Glass is a material we see and touch every day, we are surrounded by it in its multitude of uses; windows: doors: containers and screens to name a few.
The earliest glass, glass beads, dates back to 2500 B.C.E. found in Egypt, modern glass originated in Alexandria during the Ptolemaic period, or 323 B.C.E., when artisans used “mosaic glass” to create decorative patterns. The first clear glass, “cristallo”, was invented by Angelo Barovier in Venice during the 15th century; George Ravenscroft created lead crystal glass by adding lead oxide to Venetian glass in 1675.
It would not be until the 25th of March, 1902, that Irving W Colburn would patent the sheet glass drawing machine that would make the mass production of glass windows possible. Two years later, in August of 1904 Michael Owen would patent “a glass shaping machine” that would allow for the mass production of bottles, jars, and other glass containers.
Our modern glass is hard, brittle, and generally stands up to the effects of wind, rain or sun. Yet because glass does not have an orderly crystalline structure when the stress exceeds the strength of the glass it breaks and does not dent or deform like sheet metal that does have an orderly crystalline structure.
When a substance freezes after cooling from the liquid state it forms a solid that will have either a crystalline structure or amorphous structure, an amorphous has an essentially random structure.
It is the amorphous structural quality of glass that gives it its translucency and at the same time makes it brittle.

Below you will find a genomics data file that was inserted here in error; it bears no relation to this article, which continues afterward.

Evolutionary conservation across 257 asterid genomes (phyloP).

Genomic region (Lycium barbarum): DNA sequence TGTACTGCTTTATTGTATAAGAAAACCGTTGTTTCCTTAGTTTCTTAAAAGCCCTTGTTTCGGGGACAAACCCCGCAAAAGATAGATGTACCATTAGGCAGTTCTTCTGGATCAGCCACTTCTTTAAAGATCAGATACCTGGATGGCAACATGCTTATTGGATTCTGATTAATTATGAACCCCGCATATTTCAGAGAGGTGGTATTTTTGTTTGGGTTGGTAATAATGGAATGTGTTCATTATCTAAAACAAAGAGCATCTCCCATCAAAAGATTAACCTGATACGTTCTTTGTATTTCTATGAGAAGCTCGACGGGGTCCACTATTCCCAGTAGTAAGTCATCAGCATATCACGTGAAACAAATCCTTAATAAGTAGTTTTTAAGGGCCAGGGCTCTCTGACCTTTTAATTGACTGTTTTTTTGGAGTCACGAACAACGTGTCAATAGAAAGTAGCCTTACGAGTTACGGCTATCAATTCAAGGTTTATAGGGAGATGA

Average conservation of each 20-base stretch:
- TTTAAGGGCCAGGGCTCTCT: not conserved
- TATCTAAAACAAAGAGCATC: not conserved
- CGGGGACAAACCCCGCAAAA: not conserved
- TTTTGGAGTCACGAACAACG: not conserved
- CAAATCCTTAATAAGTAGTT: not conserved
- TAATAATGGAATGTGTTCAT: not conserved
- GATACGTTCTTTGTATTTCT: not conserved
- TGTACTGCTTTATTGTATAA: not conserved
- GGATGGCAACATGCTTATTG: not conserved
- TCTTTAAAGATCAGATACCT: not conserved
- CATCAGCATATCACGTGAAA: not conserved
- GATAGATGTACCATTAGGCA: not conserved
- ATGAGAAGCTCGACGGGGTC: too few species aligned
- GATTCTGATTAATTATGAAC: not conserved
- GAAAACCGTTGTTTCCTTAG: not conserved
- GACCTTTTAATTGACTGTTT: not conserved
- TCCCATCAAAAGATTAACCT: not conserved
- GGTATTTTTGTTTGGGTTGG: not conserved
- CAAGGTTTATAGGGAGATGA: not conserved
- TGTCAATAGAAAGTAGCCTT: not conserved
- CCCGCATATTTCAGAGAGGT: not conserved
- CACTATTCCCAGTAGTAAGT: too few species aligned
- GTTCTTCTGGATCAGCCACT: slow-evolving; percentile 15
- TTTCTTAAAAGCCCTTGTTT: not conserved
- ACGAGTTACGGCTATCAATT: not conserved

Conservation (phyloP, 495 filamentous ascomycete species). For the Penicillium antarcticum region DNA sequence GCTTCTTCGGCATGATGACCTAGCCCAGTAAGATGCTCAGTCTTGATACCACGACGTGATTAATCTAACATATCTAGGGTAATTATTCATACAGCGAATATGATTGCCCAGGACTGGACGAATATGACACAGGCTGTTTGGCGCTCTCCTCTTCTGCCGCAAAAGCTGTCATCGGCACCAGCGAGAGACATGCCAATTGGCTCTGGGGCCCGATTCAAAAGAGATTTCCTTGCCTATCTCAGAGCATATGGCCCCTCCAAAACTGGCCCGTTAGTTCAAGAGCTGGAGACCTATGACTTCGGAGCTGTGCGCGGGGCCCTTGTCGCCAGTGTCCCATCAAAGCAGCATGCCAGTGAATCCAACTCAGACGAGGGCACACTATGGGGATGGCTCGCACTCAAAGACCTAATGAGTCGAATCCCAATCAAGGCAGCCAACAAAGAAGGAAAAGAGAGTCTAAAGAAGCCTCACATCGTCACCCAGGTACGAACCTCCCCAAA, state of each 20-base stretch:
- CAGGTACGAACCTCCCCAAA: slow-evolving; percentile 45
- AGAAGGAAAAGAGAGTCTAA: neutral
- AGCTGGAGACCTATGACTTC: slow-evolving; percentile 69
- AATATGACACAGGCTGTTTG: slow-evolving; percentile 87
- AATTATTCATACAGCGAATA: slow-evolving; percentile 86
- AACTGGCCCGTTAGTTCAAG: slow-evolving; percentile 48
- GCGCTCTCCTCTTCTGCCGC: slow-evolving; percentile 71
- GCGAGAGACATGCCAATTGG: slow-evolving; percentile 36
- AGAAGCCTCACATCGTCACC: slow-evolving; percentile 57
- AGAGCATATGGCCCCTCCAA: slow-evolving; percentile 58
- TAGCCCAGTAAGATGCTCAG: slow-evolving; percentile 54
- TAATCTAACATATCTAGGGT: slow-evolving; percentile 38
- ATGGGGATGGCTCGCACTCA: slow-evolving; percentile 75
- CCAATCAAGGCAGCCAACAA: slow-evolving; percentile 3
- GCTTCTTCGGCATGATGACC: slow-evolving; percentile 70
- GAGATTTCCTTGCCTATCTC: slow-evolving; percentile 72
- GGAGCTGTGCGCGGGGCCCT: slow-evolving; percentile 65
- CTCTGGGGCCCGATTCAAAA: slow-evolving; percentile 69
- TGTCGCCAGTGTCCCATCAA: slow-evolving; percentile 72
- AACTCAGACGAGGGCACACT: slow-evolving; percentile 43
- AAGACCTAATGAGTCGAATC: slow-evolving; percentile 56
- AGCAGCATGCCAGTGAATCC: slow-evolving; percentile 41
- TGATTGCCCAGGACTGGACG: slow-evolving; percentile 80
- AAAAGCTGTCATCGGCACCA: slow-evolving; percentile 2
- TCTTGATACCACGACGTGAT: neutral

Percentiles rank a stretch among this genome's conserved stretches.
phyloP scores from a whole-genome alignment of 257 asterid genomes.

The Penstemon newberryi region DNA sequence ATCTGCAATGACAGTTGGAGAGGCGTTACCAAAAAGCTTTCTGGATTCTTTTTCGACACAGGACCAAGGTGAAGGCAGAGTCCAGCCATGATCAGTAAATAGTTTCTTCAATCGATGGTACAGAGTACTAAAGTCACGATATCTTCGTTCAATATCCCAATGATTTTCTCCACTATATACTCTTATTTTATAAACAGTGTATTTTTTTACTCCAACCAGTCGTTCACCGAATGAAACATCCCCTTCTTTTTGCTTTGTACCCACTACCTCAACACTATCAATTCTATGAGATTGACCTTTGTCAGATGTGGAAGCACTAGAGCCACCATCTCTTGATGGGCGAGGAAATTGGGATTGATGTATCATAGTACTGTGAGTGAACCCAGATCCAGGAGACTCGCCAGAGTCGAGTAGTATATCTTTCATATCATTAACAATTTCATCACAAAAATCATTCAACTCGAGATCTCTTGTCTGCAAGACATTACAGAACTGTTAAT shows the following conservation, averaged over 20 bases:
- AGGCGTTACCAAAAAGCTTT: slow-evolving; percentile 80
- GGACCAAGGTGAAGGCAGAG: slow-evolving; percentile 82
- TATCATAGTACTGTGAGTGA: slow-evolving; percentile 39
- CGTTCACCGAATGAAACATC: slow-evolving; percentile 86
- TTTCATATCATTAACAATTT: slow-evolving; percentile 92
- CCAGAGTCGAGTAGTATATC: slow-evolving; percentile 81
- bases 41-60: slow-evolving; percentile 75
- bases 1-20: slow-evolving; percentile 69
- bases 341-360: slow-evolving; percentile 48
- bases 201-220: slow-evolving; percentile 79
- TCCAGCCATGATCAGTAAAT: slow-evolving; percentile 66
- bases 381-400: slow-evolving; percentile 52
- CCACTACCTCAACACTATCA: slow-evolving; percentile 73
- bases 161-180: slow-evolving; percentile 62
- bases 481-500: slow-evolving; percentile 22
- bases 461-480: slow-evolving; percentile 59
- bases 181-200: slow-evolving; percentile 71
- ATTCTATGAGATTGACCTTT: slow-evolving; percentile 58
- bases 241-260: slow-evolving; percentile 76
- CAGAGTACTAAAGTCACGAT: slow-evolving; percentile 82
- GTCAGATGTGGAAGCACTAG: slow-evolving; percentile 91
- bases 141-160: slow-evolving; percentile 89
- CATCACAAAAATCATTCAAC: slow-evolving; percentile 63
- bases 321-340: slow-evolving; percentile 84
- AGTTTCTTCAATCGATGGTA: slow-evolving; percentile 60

This is because the amorphous structure does not contain planes of atoms that can slip past one another, meaning there is no way to relive stress. Excessive stress forms a crack which allows further bonds to break, widening the crack until the glass breaks. Material scientists at the University of Michigan have constructed a new material from layers of clay nano-sheets and a water-soluble polymer that shares similar chemistry with ordinary white glue, that is as strong as steel while remaining both pliable and more importantly transparent. A robot stacks the nano-sheets like bricks in an alternating pattern and uses a glue-like polymer to create cooperative hydrogen bonds between the layers that can easily reform in another place if the bond is broken.
“When you have a brick-and-mortar structure, any cracks are blunted by each interface; we’ve demonstrated that one can achieve almost ideal transfer of stress between nano-sheets and a polymer matrix.”
Made of clay and non toxic glue, the material is cheap, biodegradable and requires very little energy to produce.
Creating a stronger form of glass is one thing, what is to come is something else. Imagine if you will a glass that will transform your tabletop or window into a device that you can interact with, or a thin film of glass that will take the place of your hand held telecommunications device.
This is just one more technology in a very long line of advances that is set to improve our lives and bring us all much closer together, the question we must ask ourselves is, what are we going to do with it? Restrict access through monetary means or share?